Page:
“20 Days in Mariupol,” Mstyslav Chernov’s harrowing chronicle of the besieged Ukrainian city and the international journalists who remained there after Russia’s invasion, was nominated for best documentary at the Academy Awards, handing The Associated Press its first Oscar nomination in the 178-year-old news organization’s history.

The film, a co-production between the AP and PBS “Frontline,” was shot during the first three weeks of the war in Ukraine, in early 2022. Chernov, a Ukrainian journalist and filmmaker, arrived in Mariupol one hour before Russia began bombarding the port city. With him were photographer Evgeniy Maloletka and field producer Vasilisa Stepanenko.

The images and stories they captured — the death of a 4-year-old girl, freshly dug mass graves, the bombing of a maternity hospital — unflinchingly documented the grim, relentless realities of the unfolding siege.

“Despite extremely challenging and deeply personal circumstances, AP’s Mariupol team offered the world an essential window into the Russia-Ukraine war as it was beginning to unfold,” AP Senior Vice President and Executive Editor Julie Pace said in a statement. “That the academy has chosen to recognize ’20 Days in Mariupol’ is a testament to the power of eyewitness journalism and the bravery of the journalists on the ground. We are incredibly proud of Mstyslav Chernov, Evgeniy Maloletka, Vasilisa Stepanenko, and the entire ’20 Days in Mariupol’ team.”

The work of Chernov, Maloletka, Stepanenko, and Lori Hinnant last year won the Pulitzer Prize for public service and featured prominently in a Pulitzer for breaking news photography.

Since the Sundance Film Festival premiere of “20 Days in Mariupol” a year ago, Chernov’s film has been hailed as one of the most important nonfiction films of the year. It has also been nominated by the BAFTAs, the Producers Guild and the Directors Guild for best documentary, and the Academy also shortlisted it for best international film.

Meanwhile, the war in Ukraine is nearing the two-year mark. Fighting through the winter is mired along a 1,500-kilometer front line. In recent months, Russian aerial attacks have sharply increased civilian casualties.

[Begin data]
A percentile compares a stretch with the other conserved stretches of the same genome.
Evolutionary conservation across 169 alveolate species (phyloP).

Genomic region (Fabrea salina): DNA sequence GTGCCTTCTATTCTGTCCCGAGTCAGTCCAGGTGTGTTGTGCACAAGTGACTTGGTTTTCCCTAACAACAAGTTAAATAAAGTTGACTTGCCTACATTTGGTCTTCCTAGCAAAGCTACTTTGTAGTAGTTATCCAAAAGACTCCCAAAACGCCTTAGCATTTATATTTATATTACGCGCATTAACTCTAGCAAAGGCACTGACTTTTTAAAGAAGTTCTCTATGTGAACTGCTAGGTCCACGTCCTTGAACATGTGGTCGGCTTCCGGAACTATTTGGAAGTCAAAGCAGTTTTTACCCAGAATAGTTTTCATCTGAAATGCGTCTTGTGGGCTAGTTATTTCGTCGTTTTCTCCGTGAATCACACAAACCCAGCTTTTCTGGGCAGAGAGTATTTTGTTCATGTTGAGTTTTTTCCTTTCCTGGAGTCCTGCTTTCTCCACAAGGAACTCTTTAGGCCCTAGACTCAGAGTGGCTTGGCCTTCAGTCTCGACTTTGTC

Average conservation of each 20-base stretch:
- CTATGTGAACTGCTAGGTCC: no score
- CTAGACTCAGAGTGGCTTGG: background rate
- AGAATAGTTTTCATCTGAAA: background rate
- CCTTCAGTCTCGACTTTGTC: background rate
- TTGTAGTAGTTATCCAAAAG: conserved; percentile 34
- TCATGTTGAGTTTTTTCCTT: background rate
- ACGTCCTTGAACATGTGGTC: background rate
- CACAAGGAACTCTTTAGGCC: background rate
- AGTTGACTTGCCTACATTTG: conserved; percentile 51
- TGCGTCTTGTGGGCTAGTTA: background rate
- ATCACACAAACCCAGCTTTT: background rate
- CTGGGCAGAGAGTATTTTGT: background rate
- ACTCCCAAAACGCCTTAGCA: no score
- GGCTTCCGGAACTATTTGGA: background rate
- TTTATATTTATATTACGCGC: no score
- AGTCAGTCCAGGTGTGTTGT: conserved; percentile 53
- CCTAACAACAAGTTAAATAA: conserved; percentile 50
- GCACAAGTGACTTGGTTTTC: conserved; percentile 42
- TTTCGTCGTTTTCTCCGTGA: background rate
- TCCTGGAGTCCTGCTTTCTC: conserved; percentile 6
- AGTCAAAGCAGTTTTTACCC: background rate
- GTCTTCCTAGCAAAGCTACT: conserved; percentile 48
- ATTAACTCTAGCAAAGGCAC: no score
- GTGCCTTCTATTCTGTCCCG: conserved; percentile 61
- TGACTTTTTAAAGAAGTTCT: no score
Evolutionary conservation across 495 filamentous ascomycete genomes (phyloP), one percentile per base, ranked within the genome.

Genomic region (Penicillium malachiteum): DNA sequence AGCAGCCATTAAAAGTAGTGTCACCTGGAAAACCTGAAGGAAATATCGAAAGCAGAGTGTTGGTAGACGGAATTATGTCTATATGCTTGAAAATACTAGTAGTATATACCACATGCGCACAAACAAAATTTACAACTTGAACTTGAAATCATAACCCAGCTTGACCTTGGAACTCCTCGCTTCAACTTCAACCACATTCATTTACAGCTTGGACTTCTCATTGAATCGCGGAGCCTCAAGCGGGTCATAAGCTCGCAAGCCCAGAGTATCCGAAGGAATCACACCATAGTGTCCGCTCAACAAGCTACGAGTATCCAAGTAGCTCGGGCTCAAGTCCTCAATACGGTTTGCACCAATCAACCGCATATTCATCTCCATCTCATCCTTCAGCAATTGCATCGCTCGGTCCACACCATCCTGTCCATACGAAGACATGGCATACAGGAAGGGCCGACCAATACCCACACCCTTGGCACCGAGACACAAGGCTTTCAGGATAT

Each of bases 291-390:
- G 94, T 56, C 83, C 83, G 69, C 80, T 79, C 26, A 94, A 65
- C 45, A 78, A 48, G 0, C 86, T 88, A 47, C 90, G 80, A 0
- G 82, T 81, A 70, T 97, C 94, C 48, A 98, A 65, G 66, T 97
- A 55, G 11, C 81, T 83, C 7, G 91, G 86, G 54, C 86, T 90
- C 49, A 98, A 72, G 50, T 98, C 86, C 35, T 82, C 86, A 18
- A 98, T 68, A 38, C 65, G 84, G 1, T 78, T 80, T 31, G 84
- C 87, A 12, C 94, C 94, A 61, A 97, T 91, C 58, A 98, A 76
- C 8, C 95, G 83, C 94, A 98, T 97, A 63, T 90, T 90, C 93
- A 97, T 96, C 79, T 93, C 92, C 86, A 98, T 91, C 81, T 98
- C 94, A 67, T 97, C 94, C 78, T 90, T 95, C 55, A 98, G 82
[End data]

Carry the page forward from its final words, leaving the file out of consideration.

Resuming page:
The war in Ukraine and other conflicts, including the war between Israel and Hamas, have been particularly dangerous for journalists. In December, the International Federation of Journalists said 94 journalists were killed around the world in 2023 and almost 400 were imprisoned.

In “20 Days in Mariupol,” Chernov, Maloletka, and Stepanenko are challenged not just by the artillery shells falling around them but by the Russian blockade of the city. Water, food supplies, and the internet – a critically important lifeline to the outside world – were cut from Mariupol days into the invasion. The journalists had to search for places to file their dispatches from, sending just minutes of their hours of footage.

As documentary filmmaking has proliferated in recent years, news organizations have played prominent roles in Oscar-nominated documentaries. Last year, CNN Films won its first Oscar for the Alexei Navalny documentary “Navalny.”

In 2022, the New York Times took its first Academy Award for the documentary short “The Queen of Basketball.” Last year, four New Yorker shorts received four Oscar nominations.

Winners of the 2024 Oscars will be announced in a live broadcast of the 96th Academy Awards on March 10.

GRAPHIC PHOTO WARNING: This gallery contains news images from war that some viewers may find disturbing.

Jake Coyle and MI Staff

Associated Press

NEW YORK, New York

Mstyslav Chernov (AP), Evgeniy Maloletka, PBS Frontline, Associated Press, Jordan Strauss and Taylor Jewell (Invision via AP)